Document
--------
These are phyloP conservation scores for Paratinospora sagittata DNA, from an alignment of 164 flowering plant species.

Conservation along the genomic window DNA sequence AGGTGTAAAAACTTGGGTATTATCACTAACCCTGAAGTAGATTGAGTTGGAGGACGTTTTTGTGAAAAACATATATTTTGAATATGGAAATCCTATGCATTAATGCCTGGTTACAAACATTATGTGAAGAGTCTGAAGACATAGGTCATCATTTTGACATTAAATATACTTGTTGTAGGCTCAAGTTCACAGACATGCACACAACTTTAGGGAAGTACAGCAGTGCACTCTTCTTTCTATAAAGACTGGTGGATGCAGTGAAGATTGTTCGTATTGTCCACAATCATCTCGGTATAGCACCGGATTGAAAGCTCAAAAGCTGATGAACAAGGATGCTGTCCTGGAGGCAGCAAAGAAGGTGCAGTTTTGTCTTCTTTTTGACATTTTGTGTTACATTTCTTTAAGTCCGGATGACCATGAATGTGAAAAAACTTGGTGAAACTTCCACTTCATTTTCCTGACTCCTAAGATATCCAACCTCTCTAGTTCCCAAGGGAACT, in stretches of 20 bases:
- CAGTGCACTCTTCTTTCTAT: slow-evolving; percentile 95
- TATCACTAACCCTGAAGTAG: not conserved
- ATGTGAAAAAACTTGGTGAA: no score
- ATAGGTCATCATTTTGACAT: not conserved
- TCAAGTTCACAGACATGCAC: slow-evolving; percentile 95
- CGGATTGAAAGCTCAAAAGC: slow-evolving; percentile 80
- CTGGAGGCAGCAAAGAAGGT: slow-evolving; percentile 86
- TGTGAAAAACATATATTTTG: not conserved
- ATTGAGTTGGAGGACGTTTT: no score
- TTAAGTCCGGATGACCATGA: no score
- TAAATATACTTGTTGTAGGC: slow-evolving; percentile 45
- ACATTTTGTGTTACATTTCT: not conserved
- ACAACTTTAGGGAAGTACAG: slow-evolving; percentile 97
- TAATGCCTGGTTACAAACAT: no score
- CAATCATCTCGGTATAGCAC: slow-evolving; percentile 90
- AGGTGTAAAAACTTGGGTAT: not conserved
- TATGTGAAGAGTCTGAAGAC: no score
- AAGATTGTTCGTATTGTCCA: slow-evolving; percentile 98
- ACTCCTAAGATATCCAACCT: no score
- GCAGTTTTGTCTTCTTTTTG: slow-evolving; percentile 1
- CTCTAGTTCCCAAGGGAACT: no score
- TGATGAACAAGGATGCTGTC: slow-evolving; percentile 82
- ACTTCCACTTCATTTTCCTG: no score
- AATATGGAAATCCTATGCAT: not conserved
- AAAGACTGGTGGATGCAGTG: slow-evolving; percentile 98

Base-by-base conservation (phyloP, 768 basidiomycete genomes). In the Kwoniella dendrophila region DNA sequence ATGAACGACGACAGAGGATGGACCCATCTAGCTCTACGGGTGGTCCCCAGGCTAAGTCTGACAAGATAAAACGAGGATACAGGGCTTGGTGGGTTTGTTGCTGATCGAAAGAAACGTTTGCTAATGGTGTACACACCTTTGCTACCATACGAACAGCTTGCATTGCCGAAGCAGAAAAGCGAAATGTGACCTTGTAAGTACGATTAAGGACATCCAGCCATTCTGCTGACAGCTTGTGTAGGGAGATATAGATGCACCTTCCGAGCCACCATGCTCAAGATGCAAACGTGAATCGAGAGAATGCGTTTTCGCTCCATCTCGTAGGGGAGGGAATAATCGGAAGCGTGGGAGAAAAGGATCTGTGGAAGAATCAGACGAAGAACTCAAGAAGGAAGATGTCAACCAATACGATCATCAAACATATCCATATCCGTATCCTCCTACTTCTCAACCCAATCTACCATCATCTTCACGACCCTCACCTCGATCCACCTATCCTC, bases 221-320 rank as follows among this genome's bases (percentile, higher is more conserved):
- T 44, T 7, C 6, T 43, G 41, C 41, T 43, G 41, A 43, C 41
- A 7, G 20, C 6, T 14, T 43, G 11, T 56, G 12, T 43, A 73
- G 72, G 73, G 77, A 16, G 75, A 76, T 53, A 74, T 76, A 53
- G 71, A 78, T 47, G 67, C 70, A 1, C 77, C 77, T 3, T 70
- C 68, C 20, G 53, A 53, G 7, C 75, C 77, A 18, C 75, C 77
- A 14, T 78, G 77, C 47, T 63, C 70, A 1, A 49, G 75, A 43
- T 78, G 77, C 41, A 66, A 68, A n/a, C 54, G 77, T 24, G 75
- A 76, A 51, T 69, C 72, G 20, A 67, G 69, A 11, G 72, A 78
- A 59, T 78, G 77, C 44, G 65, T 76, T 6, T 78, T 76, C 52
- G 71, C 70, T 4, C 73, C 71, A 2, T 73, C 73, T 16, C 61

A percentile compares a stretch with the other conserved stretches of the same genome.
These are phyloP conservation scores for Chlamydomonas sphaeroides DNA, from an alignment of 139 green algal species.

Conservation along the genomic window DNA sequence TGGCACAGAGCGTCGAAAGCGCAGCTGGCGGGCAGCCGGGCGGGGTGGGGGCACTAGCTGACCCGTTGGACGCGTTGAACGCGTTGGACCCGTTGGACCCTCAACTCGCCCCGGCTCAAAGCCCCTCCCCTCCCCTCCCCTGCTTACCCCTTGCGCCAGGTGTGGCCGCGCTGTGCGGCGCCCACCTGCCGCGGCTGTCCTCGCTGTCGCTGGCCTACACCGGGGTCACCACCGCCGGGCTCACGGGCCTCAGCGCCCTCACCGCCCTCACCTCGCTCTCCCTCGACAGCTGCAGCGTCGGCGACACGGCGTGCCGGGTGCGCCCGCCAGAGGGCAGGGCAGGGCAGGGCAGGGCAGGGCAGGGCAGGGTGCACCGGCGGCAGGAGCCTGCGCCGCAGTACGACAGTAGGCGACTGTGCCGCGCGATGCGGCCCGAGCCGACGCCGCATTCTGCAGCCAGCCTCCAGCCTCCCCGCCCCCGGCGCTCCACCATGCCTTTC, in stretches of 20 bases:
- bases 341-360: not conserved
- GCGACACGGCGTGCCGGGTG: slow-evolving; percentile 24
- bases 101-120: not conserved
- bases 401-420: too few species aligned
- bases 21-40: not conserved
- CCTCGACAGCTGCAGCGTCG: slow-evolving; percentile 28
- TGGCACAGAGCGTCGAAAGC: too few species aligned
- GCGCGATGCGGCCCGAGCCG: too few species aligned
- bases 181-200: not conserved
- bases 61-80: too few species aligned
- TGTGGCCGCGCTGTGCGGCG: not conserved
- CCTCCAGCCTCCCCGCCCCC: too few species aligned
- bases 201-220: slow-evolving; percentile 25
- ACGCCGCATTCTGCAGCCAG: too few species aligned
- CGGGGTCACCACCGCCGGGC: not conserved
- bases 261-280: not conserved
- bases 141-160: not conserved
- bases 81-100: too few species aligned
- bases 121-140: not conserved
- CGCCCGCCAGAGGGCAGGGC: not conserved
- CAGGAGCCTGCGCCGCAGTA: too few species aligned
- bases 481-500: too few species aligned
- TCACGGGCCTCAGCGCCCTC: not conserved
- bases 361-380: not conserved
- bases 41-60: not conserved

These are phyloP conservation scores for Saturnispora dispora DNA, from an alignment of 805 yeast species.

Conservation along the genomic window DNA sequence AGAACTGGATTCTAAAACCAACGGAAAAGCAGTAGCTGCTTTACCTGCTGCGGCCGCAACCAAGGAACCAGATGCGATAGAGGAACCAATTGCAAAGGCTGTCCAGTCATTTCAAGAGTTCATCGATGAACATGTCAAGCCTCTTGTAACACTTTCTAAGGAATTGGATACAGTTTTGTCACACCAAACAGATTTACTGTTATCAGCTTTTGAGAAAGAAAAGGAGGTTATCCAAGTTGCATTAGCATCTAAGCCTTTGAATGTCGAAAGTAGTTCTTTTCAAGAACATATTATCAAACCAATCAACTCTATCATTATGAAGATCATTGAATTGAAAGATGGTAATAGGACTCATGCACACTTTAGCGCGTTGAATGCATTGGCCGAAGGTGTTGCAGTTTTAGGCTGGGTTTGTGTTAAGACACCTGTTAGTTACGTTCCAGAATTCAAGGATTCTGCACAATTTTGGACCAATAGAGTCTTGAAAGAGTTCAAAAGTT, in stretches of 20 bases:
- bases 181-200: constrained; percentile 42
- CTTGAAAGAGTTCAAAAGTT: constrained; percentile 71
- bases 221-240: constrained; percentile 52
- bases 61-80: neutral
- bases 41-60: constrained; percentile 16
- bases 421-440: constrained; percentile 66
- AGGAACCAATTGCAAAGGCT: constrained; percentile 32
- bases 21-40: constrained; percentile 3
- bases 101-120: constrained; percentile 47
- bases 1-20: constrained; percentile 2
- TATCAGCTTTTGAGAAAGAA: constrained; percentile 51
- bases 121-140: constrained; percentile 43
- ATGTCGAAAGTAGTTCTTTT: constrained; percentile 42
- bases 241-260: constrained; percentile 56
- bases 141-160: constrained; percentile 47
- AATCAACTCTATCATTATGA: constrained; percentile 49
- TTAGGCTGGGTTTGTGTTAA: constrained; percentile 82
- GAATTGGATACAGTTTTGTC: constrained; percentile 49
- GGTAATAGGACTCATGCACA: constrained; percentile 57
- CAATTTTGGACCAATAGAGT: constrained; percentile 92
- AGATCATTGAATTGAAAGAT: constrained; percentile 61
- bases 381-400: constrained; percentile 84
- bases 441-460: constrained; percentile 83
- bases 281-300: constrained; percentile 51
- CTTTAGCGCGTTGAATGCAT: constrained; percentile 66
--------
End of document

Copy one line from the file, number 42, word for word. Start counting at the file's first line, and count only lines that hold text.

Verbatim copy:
- bases 341-360: not conserved